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What Tenants Don't Know About Mixed-Use Can Prove Costly

Mixed-use, multi-level developments are capturing the money and the imaginations of developers, investors and lenders alike. But while such projects offer tenants the potential of great reward, they also present risk — particularly to pioneers who make an early commitment to lease space when a project is merely a vision.

To mitigate that risk, a pioneering tenant must challenge and probe the developer's vision. Whether at the RFP (request for proposals) stage or during lease negotiations, the would-be tenant should ask the developer tough questions about project timing, security and other critical issues.

Developers should not only be prepared to answer these questions, but also to document their answers as lease provisions that guide performance and ensure that the ultimate development is consistent with the project vision.

  1. Timing of Project Construction: Does the lease outline milestones to measure progress? Does the tenant have the right to terminate the lease if the milestones are not reached? What holdover rights and obligations does the tenant have in its existing facilities? If the tenant's move is delayed due to a project delay, does the lease obligate the developer to cover the excess holdover rent (the portion of the holdover rent in excess of the tenant's new project rent during the period of the delay)? If the tenant has to undergo a temporary move, does the lease obligate the developer to cover moving costs and excess relocation rent?

  2. Security: If the tenant is going to be one of the first occupants of the project, are there any security risks or concerns? Will project security be fully implemented or phased in as occupancy levels rise? What combination of on-site/in-building security, roving security or remote video surveillance will be provided to minimize security risks? Does the lease give the tenant the right to request or require that the developer implement additional security?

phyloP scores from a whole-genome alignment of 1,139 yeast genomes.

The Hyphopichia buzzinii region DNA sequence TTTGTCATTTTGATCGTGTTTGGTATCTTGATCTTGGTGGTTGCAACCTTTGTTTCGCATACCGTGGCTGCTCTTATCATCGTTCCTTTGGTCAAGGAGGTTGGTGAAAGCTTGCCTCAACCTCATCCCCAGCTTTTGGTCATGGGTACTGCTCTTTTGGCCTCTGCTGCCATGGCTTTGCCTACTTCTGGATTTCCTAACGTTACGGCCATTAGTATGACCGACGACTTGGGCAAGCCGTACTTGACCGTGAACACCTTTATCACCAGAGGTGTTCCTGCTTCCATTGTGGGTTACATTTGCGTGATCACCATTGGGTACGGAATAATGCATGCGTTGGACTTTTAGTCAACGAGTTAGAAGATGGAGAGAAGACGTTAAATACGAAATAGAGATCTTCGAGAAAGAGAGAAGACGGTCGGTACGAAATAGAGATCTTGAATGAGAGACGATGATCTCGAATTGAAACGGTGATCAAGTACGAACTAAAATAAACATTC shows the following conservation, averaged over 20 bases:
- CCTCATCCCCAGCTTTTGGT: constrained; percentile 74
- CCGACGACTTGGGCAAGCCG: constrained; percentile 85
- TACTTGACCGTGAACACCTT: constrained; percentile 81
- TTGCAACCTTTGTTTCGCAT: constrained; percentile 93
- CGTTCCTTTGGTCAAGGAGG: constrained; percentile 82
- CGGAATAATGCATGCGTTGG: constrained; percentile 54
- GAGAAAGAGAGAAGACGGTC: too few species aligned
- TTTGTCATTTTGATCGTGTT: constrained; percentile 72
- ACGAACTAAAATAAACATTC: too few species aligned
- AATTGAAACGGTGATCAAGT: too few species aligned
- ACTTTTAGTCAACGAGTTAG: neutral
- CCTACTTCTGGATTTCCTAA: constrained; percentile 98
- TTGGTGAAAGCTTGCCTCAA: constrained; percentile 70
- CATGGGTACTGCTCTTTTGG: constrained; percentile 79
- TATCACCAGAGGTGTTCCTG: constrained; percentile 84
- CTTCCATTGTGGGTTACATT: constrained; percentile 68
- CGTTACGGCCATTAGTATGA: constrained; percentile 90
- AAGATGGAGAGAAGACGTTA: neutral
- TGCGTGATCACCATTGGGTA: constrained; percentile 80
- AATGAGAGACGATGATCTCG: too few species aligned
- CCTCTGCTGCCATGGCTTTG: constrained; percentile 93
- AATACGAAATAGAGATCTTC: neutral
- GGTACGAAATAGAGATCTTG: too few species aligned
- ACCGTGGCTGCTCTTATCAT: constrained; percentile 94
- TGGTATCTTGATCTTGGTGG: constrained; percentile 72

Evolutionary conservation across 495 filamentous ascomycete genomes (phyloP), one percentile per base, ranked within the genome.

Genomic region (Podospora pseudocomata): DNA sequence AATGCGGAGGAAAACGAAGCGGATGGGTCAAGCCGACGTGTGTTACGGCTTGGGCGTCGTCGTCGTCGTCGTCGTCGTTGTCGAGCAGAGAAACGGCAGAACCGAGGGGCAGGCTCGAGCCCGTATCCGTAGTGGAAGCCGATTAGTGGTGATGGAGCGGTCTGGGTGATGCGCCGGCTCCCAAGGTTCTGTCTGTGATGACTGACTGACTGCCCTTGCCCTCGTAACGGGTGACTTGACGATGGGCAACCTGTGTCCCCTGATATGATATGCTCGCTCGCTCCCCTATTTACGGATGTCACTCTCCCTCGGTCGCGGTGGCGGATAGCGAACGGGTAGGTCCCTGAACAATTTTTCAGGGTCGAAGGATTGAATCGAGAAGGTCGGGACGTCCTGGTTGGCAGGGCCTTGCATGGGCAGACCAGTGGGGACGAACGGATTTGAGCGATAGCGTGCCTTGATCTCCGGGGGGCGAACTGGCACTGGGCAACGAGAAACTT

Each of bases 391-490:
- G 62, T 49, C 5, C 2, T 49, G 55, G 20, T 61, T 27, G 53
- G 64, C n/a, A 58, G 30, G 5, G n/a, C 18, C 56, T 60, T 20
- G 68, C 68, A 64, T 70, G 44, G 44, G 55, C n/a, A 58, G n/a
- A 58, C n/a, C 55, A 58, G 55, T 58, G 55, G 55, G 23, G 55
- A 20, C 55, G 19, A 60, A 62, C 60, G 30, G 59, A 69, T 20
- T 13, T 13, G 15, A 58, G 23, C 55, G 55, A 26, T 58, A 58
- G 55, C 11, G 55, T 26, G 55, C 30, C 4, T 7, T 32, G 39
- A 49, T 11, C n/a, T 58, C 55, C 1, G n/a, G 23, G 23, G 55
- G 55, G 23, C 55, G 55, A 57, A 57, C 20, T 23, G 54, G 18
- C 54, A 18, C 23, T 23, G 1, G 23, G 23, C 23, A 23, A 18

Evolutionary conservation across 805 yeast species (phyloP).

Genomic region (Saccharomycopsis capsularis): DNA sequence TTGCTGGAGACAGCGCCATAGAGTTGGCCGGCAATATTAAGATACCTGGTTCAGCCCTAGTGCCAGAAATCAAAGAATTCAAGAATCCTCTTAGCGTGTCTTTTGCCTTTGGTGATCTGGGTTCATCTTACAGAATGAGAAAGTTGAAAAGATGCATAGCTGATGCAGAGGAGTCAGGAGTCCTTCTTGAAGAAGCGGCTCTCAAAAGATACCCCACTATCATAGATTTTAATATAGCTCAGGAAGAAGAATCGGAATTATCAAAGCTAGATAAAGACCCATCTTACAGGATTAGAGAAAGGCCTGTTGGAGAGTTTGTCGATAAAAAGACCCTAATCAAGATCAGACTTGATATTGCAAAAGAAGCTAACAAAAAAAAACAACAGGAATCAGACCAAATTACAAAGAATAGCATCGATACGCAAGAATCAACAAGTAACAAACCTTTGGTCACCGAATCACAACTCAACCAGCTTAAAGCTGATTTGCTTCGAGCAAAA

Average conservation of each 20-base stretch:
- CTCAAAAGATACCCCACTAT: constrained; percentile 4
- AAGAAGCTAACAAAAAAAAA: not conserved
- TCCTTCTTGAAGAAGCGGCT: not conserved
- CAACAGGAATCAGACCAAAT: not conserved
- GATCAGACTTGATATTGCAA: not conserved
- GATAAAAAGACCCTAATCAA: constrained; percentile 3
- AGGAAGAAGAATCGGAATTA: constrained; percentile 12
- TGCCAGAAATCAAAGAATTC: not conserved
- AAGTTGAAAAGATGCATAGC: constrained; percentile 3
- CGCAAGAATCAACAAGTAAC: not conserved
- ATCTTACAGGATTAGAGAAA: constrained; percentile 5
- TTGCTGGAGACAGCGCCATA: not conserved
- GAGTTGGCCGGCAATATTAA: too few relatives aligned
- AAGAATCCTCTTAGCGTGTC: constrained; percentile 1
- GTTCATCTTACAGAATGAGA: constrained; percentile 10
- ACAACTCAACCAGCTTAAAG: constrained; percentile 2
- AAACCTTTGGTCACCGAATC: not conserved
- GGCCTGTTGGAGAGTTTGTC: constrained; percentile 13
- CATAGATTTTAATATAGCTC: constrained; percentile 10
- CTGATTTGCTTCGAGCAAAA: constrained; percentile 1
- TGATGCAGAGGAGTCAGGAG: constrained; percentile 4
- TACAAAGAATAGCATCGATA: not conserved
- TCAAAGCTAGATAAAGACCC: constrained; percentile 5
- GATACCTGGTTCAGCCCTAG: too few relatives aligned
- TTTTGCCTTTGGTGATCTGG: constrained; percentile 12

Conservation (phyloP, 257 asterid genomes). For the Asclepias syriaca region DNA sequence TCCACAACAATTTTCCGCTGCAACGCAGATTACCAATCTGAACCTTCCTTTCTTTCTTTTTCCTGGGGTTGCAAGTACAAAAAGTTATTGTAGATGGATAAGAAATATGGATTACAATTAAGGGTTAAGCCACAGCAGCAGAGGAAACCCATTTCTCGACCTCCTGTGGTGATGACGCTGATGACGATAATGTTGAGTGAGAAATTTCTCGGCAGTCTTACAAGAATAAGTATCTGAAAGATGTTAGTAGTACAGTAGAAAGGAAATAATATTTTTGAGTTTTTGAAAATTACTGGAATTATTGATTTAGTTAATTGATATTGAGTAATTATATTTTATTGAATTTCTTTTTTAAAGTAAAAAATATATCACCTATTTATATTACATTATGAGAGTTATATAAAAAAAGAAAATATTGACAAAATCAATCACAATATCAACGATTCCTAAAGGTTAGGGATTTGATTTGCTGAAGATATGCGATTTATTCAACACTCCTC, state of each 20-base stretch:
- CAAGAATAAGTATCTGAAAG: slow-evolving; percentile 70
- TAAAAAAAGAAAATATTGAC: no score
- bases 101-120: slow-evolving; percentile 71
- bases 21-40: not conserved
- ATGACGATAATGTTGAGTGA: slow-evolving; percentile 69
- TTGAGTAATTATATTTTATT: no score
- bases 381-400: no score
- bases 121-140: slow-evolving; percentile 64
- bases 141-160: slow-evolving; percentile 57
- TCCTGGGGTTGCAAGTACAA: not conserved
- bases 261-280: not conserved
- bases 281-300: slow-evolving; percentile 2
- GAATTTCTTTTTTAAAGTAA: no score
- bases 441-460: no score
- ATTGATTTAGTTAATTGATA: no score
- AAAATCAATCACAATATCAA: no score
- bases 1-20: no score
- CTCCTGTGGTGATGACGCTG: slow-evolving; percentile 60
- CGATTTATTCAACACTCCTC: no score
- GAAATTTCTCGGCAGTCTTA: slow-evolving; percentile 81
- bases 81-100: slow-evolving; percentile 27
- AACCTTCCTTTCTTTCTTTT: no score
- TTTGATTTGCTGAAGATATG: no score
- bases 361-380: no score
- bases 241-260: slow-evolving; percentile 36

3. Accessibility: Will all of the project's means of access, ingress and egress be completed, open and operational when the tenant occupies the building? If not, what minimum levels of access are required for the tenant to have reasonably efficient access? What directional signage will be provided to minimize a sense of confusion in using the project's parking facilities or accessways?

  4. Parking: Is there so-called “shared parking” among office, retail, hotel or residential occupants and their guests? If so, how will the landlord or the parking facility manager handle the cross-over or peak-demand times when competing users are vying for the same spaces? Does a tenant have the right to have a vehicle towed? How will reserved parking spaces be allocated among tenants and other parking facility users?

  5. Operating Expenses or “CAM”: What is the proposed base year or base amount for purposes of determining the tenant's additional rental for operating expenses or common area maintenance (CAM) contributions? Does that base year include a full assessment of real estate taxes, reflecting the completion of the project as a whole, or, at a minimum, the completion of the improvements on the tax parcel in question? Are there any exclusive service providers (for telephone or power, for example)? If so, does the lease limit the tenant's obligation to pay for services to levels that would have been achieved on a negotiated basis, if services were competitively bid?

The tenant's failure to ask these important questions — and to turn the developer's answers into lease provisions that guide performance and require the developer to fulfill the promise of his project vision — may expose the tenant to risks that are potentially fatal to his or her goals.

Abe J. Schear is co-chair of Arnall Golden Gregory's commercial real estate/leasing practice team.

Philip G. Skinner is a partner of the firm, and heads up the firm's leasing practice with Schear.

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